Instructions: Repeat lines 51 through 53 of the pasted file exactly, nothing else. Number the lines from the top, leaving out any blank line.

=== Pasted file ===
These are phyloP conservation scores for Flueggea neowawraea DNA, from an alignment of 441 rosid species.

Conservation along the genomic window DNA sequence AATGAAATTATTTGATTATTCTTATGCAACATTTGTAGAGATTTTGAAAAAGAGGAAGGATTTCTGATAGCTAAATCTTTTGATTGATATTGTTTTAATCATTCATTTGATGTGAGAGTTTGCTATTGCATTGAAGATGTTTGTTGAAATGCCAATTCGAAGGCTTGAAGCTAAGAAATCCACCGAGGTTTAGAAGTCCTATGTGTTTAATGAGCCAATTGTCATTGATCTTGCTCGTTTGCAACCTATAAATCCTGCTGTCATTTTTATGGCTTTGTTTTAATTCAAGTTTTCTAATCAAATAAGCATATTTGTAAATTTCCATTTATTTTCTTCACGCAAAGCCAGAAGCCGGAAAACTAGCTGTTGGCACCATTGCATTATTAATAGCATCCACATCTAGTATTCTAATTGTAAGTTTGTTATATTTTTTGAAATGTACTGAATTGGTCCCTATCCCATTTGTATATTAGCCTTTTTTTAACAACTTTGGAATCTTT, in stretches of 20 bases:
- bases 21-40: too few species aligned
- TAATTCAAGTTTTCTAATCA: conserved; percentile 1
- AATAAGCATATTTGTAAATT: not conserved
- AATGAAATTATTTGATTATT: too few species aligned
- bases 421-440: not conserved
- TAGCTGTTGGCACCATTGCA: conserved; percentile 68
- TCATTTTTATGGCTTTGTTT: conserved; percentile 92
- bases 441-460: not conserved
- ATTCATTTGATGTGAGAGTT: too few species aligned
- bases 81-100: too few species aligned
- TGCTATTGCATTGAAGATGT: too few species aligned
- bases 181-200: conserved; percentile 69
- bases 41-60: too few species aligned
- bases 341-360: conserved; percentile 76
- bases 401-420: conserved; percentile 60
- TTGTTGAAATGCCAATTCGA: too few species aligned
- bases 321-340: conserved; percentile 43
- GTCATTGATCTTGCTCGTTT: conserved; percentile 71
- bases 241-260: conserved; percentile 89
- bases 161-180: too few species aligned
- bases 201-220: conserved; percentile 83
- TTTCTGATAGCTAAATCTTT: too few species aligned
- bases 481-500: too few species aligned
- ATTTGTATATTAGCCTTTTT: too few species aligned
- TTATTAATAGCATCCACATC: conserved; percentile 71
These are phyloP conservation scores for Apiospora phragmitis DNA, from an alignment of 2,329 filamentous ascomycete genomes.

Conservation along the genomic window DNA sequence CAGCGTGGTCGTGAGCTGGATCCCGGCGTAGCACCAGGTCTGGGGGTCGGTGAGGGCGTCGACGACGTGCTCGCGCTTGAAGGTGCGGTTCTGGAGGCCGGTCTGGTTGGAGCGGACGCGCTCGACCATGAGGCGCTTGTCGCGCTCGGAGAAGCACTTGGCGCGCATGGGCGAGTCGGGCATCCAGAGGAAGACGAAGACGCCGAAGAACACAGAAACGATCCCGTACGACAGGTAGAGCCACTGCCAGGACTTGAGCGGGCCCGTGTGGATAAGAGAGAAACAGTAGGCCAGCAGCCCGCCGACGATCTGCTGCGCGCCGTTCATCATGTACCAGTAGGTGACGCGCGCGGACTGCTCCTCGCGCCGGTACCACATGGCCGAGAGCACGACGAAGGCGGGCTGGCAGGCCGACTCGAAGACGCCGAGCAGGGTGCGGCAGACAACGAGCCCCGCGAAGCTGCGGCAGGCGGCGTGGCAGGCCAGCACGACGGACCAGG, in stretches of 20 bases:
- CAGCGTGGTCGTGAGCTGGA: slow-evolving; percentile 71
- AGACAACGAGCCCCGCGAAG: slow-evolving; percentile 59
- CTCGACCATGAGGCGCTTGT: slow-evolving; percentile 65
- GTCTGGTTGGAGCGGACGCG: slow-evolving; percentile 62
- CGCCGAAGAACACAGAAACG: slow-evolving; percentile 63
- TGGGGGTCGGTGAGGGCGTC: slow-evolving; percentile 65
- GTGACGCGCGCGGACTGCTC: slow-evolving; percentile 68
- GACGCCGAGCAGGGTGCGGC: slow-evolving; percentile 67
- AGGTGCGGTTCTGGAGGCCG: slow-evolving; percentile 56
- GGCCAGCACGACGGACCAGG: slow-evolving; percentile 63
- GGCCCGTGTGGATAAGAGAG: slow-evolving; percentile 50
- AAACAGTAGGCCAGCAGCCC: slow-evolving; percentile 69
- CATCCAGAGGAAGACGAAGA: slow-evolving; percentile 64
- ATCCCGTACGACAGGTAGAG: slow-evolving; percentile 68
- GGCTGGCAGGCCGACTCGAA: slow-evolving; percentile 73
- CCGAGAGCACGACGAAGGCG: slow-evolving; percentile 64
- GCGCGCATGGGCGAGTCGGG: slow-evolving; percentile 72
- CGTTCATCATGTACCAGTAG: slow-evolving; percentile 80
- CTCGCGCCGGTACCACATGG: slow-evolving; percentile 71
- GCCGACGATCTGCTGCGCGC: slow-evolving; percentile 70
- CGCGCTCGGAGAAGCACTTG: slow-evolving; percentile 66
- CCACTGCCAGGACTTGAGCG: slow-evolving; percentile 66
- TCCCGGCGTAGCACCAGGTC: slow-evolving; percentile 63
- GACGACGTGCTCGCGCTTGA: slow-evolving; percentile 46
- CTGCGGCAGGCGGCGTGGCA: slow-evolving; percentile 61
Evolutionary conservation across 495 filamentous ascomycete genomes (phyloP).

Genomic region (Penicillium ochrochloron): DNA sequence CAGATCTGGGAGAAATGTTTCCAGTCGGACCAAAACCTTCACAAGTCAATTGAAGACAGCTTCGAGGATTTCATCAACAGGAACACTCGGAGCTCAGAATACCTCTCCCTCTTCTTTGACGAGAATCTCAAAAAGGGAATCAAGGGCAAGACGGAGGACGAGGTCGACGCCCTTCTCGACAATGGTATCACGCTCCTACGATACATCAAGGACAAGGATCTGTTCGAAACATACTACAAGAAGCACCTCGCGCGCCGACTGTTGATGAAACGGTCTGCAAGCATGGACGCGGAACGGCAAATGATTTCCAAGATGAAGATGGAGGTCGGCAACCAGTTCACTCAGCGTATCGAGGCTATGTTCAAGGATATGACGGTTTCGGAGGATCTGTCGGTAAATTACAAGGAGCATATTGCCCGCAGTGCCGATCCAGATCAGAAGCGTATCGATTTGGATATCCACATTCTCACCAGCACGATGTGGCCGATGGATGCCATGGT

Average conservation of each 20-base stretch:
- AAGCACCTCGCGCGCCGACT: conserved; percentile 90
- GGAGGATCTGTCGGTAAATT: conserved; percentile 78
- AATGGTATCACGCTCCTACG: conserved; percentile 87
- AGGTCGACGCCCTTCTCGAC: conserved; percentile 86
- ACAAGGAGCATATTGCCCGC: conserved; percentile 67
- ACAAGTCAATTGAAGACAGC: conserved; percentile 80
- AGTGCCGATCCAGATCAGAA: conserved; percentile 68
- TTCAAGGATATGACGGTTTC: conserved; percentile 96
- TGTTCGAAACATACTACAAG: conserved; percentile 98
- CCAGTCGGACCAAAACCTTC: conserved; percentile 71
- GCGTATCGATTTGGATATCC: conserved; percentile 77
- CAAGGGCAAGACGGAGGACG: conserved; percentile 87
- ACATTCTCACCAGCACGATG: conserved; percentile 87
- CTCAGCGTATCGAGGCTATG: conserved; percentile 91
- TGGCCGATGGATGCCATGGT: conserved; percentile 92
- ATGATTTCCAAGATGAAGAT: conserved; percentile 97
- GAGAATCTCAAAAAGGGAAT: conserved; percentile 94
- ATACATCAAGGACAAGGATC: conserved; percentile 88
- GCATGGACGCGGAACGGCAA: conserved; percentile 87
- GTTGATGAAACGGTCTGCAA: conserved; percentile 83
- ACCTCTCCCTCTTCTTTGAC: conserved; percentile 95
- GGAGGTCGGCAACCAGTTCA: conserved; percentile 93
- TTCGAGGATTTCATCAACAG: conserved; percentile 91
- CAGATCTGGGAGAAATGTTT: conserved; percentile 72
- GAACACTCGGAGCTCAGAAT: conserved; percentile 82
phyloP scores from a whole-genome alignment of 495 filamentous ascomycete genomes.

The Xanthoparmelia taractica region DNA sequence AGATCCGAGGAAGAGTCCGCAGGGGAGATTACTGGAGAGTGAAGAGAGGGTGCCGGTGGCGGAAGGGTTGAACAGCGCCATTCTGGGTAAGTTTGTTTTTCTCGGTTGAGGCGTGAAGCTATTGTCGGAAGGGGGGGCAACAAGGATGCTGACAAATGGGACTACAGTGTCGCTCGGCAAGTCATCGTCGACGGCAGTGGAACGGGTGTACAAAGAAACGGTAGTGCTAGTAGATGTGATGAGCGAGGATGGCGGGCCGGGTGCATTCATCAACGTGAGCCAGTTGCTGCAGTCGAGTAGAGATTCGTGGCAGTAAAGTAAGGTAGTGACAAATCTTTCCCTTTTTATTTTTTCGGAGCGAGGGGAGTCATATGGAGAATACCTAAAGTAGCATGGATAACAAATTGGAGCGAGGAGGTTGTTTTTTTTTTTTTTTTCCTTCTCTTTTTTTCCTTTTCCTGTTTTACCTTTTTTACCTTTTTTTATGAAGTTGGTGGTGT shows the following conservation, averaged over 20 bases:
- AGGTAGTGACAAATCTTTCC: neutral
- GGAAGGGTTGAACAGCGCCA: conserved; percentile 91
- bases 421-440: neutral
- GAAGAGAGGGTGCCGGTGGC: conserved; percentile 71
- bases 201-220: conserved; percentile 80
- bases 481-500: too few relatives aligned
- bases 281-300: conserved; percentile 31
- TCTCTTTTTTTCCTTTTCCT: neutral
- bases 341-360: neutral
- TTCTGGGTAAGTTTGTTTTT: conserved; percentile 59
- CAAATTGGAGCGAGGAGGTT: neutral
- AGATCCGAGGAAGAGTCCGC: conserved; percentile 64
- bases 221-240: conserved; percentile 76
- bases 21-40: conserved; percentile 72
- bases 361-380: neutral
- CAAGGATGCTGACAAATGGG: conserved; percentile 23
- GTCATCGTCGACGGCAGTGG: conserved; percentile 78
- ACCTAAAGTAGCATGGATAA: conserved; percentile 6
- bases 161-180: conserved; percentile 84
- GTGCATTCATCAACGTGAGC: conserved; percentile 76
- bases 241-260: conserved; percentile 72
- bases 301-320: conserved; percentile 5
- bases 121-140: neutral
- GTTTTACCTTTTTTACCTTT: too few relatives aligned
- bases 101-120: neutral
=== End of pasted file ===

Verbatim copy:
- CCACTGCCAGGACTTGAGCG: slow-evolving; percentile 66
- TCCCGGCGTAGCACCAGGTC: slow-evolving; percentile 63
- GACGACGTGCTCGCGCTTGA: slow-evolving; percentile 46